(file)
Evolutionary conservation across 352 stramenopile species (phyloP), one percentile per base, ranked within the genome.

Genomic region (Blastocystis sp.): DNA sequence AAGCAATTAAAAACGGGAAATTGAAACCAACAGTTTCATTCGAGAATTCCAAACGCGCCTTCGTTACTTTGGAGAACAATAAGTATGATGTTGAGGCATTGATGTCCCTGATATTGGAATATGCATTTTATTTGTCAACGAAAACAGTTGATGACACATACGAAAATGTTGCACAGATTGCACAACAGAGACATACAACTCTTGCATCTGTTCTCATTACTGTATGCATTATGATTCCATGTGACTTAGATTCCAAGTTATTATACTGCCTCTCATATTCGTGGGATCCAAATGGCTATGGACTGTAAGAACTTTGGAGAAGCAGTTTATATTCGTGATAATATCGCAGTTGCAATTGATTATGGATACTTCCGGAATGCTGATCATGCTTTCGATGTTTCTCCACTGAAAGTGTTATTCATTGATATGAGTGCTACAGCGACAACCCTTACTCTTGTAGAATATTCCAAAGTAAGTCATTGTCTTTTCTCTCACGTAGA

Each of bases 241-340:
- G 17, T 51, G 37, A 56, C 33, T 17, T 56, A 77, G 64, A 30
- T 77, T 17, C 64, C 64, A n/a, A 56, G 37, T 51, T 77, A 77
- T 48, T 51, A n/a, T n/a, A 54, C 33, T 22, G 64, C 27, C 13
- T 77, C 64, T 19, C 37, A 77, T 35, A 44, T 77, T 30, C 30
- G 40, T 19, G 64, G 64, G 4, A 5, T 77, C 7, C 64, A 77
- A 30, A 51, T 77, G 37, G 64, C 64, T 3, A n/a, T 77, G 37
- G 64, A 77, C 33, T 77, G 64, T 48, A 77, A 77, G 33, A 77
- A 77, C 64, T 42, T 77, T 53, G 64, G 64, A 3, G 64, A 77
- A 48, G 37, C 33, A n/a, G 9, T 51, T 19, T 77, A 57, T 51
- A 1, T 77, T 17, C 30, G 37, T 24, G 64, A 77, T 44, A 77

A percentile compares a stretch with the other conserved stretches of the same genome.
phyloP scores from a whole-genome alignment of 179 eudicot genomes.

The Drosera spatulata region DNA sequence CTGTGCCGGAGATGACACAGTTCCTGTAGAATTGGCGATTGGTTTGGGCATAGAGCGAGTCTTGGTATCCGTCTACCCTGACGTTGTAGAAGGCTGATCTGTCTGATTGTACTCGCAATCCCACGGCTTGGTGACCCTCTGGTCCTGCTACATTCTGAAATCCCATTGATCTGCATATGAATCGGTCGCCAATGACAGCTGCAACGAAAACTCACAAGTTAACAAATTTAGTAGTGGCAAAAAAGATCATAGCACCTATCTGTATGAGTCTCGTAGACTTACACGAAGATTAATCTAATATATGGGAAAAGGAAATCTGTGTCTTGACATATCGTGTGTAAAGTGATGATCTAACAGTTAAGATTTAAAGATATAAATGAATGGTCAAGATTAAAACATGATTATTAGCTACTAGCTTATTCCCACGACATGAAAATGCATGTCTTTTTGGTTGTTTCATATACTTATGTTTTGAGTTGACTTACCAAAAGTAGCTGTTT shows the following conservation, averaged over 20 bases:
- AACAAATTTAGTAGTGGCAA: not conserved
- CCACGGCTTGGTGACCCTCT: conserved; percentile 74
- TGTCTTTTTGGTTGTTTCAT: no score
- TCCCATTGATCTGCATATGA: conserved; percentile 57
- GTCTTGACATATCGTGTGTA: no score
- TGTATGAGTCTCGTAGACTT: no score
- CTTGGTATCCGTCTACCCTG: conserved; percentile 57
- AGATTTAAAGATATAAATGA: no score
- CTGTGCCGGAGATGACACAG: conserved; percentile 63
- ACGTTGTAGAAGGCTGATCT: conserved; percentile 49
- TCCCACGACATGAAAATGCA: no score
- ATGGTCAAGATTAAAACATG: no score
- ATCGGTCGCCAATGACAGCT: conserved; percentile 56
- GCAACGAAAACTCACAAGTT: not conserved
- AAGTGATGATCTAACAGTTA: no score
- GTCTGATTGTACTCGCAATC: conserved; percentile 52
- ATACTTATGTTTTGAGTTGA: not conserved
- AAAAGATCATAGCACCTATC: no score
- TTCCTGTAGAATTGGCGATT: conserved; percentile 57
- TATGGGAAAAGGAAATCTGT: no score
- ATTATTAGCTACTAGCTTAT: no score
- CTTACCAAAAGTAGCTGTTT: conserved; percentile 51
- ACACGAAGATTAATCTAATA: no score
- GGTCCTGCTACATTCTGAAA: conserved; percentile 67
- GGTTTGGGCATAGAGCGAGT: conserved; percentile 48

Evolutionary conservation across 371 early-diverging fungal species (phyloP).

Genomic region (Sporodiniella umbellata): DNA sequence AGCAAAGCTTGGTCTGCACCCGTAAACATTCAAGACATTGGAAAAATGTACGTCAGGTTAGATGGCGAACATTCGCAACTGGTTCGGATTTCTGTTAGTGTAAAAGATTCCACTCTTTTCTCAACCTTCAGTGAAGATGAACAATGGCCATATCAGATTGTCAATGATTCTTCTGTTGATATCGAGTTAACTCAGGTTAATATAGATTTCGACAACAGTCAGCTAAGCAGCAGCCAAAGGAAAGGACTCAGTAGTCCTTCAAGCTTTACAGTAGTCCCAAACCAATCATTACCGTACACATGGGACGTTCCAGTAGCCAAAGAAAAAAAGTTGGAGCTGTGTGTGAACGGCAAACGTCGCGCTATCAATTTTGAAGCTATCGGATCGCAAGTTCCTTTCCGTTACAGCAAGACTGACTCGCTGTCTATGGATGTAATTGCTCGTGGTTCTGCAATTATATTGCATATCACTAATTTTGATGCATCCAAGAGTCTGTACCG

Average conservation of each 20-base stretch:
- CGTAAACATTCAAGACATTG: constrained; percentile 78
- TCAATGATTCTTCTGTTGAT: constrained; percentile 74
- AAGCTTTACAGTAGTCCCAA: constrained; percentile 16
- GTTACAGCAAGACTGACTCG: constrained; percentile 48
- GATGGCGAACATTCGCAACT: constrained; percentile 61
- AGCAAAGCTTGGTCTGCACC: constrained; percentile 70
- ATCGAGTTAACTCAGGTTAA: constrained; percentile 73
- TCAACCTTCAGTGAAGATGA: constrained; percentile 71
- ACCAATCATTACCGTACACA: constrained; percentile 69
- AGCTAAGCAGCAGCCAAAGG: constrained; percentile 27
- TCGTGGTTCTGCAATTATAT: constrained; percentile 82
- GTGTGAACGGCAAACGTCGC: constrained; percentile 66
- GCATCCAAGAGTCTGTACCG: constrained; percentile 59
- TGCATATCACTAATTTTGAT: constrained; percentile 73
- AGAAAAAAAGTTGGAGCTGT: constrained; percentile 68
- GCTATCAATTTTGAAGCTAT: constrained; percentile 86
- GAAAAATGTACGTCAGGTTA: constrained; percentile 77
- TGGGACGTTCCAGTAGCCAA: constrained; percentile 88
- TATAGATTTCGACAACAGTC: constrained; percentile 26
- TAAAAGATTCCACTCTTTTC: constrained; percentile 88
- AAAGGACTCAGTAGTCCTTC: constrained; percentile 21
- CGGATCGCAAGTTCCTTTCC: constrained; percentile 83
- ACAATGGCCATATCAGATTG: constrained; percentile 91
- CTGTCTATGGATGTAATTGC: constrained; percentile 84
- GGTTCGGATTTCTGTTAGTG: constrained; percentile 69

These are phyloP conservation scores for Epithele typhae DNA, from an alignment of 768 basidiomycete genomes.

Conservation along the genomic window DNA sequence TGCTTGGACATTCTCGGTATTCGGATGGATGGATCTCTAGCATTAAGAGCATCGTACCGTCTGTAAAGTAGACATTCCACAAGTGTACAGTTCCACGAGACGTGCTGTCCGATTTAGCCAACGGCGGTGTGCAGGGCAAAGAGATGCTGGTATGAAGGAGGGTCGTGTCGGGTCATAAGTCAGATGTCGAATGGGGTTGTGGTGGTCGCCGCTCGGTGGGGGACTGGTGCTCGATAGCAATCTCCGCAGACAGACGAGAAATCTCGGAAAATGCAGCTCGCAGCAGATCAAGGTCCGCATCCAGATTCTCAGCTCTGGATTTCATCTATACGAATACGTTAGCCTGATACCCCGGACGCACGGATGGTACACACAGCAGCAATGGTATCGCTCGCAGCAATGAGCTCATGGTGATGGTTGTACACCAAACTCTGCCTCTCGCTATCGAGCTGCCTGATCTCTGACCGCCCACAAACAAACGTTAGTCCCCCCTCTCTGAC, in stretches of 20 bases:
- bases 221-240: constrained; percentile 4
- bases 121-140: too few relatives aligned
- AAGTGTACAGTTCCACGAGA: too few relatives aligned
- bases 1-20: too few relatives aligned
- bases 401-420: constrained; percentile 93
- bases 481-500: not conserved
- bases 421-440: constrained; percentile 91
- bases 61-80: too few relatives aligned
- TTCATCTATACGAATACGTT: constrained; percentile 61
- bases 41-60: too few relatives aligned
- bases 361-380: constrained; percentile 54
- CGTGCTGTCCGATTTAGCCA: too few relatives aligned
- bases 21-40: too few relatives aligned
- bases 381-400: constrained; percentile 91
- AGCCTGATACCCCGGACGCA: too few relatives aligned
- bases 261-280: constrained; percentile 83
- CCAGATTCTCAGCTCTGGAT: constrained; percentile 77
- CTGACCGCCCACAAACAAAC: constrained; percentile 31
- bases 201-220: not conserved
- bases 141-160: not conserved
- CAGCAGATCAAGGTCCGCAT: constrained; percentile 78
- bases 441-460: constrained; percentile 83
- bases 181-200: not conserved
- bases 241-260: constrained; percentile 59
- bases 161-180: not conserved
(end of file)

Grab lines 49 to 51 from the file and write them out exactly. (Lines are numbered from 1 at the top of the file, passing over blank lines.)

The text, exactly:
- GATGGCGAACATTCGCAACT: constrained; percentile 61
- AGCAAAGCTTGGTCTGCACC: constrained; percentile 70
- ATCGAGTTAACTCAGGTTAA: constrained; percentile 73